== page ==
What is Alopecia?
With the rise of the natural hair movement within the Black community, many are finding ways to grow and maintain their natural coils and curls. However, one thing many are experiencing at an alarming rate is hair loss. Some attribute hair loss to the use of chemicals such as relaxers or “perms” or extremely tight hair styles such as braids, twist, or other protective styles. What many people don’t know is hair loss can also be attributed to genetics or other health issues.
Alopecia Areata is an autoimmune disease that causes the body to attack hair follicles, causing various amounts of hair loss varying from person to person. Alopecia Areata normally targets hair on the face and head, however can occur on any part of the body. In some cases, hair may grow back for good or fall out again at some point. This disease affects both men and women at equal rates, beginning during the teenage years.
Some symptoms of Alopecia Areata are mostly presented as growing bald spots within the scalp, smaller bald patches on the scalp or on the body where hair usually is, hair growth in one area and loss in another, increased hair loss during the colder seasons, increased loss of hair over a short period, and noticeable red, brittle, pitted finger and toe nails. Many also notice the bald patches are red and/or smooth, some also notice a tingling, burning, or itching sensation before hair falls out.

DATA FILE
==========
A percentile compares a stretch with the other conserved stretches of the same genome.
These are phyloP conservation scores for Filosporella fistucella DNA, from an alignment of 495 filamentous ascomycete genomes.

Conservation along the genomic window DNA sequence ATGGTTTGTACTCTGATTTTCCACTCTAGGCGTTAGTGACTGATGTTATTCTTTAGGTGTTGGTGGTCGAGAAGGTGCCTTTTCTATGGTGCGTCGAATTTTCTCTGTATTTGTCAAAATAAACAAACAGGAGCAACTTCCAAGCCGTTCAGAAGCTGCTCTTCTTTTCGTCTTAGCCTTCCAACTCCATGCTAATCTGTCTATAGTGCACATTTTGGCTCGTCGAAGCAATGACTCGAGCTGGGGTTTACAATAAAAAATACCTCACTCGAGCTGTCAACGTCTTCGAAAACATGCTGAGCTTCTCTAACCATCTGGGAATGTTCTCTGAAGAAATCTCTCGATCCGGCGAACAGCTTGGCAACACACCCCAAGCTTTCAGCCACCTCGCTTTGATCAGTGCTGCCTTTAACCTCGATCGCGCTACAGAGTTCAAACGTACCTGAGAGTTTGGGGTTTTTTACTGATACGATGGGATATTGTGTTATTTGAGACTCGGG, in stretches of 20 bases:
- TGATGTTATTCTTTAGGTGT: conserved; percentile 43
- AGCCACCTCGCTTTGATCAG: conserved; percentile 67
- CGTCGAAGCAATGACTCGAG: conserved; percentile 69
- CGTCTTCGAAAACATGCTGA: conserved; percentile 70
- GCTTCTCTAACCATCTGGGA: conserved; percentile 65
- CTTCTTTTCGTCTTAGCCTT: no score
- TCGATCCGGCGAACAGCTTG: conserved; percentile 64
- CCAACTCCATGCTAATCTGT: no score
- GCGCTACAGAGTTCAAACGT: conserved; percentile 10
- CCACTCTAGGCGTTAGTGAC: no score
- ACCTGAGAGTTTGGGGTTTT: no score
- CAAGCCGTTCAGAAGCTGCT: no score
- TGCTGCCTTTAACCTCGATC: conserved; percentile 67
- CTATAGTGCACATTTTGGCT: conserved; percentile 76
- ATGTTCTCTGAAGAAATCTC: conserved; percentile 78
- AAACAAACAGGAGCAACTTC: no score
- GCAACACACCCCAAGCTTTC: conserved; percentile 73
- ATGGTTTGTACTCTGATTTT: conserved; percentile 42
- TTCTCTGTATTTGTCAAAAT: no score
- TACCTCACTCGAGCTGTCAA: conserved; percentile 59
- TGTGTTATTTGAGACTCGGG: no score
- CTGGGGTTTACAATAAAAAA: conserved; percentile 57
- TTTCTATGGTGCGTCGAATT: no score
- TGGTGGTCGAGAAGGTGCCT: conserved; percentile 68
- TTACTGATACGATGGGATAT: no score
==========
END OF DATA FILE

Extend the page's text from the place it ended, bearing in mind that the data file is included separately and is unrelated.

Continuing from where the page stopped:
There are several different versions of Alopecia Areata:
- Alopecia areata totalis: total loss of hair
- Alopecia areata universalis: loss of hair over entire body
- Diffuse alopecia areata: sudden thinning of hair rather than lost patches
- Ophiasis alopecia areata: causes hair loss in a band shape around the sides and back of the head.
- Traction Alopecia: hair loss due to extremely tight hairstyles
Unfortunately, there is no cure for Alopecia or complete understanding as to why the body attacks the hair follicles. Outside of genetic factors, many Black women and men contribute Alopecia to traumatic hair styles, use of heat, and/or chemicals. On the other hand, there are a growing number of dermatologists and hair stylists that are specializing in Alopecia treatment and helping those with Alopecia maintain their hair and styling it without extreme tightness.
Do you know anyone suffering with Alopecia? Comment below on what is helping them or you with this disease!
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